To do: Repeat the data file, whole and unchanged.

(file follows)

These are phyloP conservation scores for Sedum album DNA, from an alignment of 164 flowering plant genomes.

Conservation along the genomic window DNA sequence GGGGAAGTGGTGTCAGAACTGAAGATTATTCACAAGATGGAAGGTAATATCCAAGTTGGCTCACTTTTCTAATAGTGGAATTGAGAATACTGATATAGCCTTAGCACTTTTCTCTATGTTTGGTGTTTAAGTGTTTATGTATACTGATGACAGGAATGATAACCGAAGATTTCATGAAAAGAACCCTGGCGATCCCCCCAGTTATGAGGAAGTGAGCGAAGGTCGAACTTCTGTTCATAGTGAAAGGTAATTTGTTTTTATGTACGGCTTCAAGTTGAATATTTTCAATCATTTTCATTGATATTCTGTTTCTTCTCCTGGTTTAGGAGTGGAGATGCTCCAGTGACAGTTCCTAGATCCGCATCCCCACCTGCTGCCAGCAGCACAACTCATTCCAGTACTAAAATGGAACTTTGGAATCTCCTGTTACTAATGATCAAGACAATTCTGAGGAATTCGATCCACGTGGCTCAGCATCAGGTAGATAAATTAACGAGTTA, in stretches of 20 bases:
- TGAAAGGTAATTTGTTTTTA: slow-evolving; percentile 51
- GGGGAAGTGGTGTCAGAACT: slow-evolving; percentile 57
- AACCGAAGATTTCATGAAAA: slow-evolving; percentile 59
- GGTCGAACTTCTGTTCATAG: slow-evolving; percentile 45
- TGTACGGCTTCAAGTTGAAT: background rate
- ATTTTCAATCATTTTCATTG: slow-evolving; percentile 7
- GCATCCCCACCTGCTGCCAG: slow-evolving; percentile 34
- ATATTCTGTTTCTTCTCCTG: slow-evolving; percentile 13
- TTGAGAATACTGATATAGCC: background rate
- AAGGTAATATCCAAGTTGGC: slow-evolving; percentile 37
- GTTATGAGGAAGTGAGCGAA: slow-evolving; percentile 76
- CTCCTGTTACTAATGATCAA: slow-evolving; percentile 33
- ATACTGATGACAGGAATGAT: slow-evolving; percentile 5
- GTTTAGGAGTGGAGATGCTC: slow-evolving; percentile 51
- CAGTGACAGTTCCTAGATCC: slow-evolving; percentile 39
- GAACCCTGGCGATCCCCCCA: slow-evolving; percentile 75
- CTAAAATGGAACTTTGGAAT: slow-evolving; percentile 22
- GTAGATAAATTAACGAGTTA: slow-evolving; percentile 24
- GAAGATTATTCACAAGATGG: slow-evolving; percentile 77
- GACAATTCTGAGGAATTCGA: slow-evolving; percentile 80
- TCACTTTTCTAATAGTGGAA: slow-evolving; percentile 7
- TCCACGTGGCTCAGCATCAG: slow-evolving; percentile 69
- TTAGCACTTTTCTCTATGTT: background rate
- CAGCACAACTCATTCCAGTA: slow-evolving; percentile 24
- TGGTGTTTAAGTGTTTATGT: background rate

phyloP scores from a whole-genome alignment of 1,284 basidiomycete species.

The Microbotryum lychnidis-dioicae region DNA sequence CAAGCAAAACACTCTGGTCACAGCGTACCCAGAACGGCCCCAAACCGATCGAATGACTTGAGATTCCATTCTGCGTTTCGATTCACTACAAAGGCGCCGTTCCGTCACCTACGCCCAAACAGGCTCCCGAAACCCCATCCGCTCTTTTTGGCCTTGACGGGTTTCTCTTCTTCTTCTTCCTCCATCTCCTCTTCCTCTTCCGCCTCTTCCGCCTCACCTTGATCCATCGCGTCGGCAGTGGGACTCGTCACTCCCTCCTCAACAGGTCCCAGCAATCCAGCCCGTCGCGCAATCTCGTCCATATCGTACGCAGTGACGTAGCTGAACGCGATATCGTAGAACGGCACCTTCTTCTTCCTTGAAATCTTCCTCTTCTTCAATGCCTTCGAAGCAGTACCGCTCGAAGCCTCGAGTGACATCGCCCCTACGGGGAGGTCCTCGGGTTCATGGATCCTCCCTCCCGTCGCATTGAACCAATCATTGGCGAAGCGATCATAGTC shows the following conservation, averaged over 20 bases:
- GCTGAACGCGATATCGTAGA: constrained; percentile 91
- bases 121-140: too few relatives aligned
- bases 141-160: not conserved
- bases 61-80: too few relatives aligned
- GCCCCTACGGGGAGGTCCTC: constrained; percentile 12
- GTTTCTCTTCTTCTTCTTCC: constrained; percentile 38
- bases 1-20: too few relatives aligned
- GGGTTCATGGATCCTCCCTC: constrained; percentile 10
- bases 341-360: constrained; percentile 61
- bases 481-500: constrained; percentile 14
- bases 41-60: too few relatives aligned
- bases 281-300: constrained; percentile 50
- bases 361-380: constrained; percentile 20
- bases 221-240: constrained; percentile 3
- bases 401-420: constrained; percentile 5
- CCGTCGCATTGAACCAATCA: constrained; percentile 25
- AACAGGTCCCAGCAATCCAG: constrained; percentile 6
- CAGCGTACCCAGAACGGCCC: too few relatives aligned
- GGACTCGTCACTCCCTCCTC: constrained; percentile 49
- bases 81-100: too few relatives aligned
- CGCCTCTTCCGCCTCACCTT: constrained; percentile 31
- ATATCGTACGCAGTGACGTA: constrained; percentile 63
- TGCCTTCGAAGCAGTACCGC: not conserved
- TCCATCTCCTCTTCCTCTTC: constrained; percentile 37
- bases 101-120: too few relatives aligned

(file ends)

These are phyloP conservation scores for Sedum album DNA, from an alignment of 164 flowering plant genomes.

Conservation along the genomic window DNA sequence GGGGAAGTGGTGTCAGAACTGAAGATTATTCACAAGATGGAAGGTAATATCCAAGTTGGCTCACTTTTCTAATAGTGGAATTGAGAATACTGATATAGCCTTAGCACTTTTCTCTATGTTTGGTGTTTAAGTGTTTATGTATACTGATGACAGGAATGATAACCGAAGATTTCATGAAAAGAACCCTGGCGATCCCCCCAGTTATGAGGAAGTGAGCGAAGGTCGAACTTCTGTTCATAGTGAAAGGTAATTTGTTTTTATGTACGGCTTCAAGTTGAATATTTTCAATCATTTTCATTGATATTCTGTTTCTTCTCCTGGTTTAGGAGTGGAGATGCTCCAGTGACAGTTCCTAGATCCGCATCCCCACCTGCTGCCAGCAGCACAACTCATTCCAGTACTAAAATGGAACTTTGGAATCTCCTGTTACTAATGATCAAGACAATTCTGAGGAATTCGATCCACGTGGCTCAGCATCAGGTAGATAAATTAACGAGTTA, in stretches of 20 bases:
- TGAAAGGTAATTTGTTTTTA: slow-evolving; percentile 51
- GGGGAAGTGGTGTCAGAACT: slow-evolving; percentile 57
- AACCGAAGATTTCATGAAAA: slow-evolving; percentile 59
- GGTCGAACTTCTGTTCATAG: slow-evolving; percentile 45
- TGTACGGCTTCAAGTTGAAT: background rate
- ATTTTCAATCATTTTCATTG: slow-evolving; percentile 7
- GCATCCCCACCTGCTGCCAG: slow-evolving; percentile 34
- ATATTCTGTTTCTTCTCCTG: slow-evolving; percentile 13
- TTGAGAATACTGATATAGCC: background rate
- AAGGTAATATCCAAGTTGGC: slow-evolving; percentile 37
- GTTATGAGGAAGTGAGCGAA: slow-evolving; percentile 76
- CTCCTGTTACTAATGATCAA: slow-evolving; percentile 33
- ATACTGATGACAGGAATGAT: slow-evolving; percentile 5
- GTTTAGGAGTGGAGATGCTC: slow-evolving; percentile 51
- CAGTGACAGTTCCTAGATCC: slow-evolving; percentile 39
- GAACCCTGGCGATCCCCCCA: slow-evolving; percentile 75
- CTAAAATGGAACTTTGGAAT: slow-evolving; percentile 22
- GTAGATAAATTAACGAGTTA: slow-evolving; percentile 24
- GAAGATTATTCACAAGATGG: slow-evolving; percentile 77
- GACAATTCTGAGGAATTCGA: slow-evolving; percentile 80
- TCACTTTTCTAATAGTGGAA: slow-evolving; percentile 7
- TCCACGTGGCTCAGCATCAG: slow-evolving; percentile 69
- TTAGCACTTTTCTCTATGTT: background rate
- CAGCACAACTCATTCCAGTA: slow-evolving; percentile 24
- TGGTGTTTAAGTGTTTATGT: background rate

phyloP scores from a whole-genome alignment of 1,284 basidiomycete species.

The Microbotryum lychnidis-dioicae region DNA sequence CAAGCAAAACACTCTGGTCACAGCGTACCCAGAACGGCCCCAAACCGATCGAATGACTTGAGATTCCATTCTGCGTTTCGATTCACTACAAAGGCGCCGTTCCGTCACCTACGCCCAAACAGGCTCCCGAAACCCCATCCGCTCTTTTTGGCCTTGACGGGTTTCTCTTCTTCTTCTTCCTCCATCTCCTCTTCCTCTTCCGCCTCTTCCGCCTCACCTTGATCCATCGCGTCGGCAGTGGGACTCGTCACTCCCTCCTCAACAGGTCCCAGCAATCCAGCCCGTCGCGCAATCTCGTCCATATCGTACGCAGTGACGTAGCTGAACGCGATATCGTAGAACGGCACCTTCTTCTTCCTTGAAATCTTCCTCTTCTTCAATGCCTTCGAAGCAGTACCGCTCGAAGCCTCGAGTGACATCGCCCCTACGGGGAGGTCCTCGGGTTCATGGATCCTCCCTCCCGTCGCATTGAACCAATCATTGGCGAAGCGATCATAGTC shows the following conservation, averaged over 20 bases:
- GCTGAACGCGATATCGTAGA: constrained; percentile 91
- bases 121-140: too few relatives aligned
- bases 141-160: not conserved
- bases 61-80: too few relatives aligned
- GCCCCTACGGGGAGGTCCTC: constrained; percentile 12
- GTTTCTCTTCTTCTTCTTCC: constrained; percentile 38
- bases 1-20: too few relatives aligned
- GGGTTCATGGATCCTCCCTC: constrained; percentile 10
- bases 341-360: constrained; percentile 61
- bases 481-500: constrained; percentile 14
- bases 41-60: too few relatives aligned
- bases 281-300: constrained; percentile 50
- bases 361-380: constrained; percentile 20
- bases 221-240: constrained; percentile 3
- bases 401-420: constrained; percentile 5
- CCGTCGCATTGAACCAATCA: constrained; percentile 25
- AACAGGTCCCAGCAATCCAG: constrained; percentile 6
- CAGCGTACCCAGAACGGCCC: too few relatives aligned
- GGACTCGTCACTCCCTCCTC: constrained; percentile 49
- bases 81-100: too few relatives aligned
- CGCCTCTTCCGCCTCACCTT: constrained; percentile 31
- ATATCGTACGCAGTGACGTA: constrained; percentile 63
- TGCCTTCGAAGCAGTACCGC: not conserved
- TCCATCTCCTCTTCCTCTTC: constrained; percentile 37
- bases 101-120: too few relatives aligned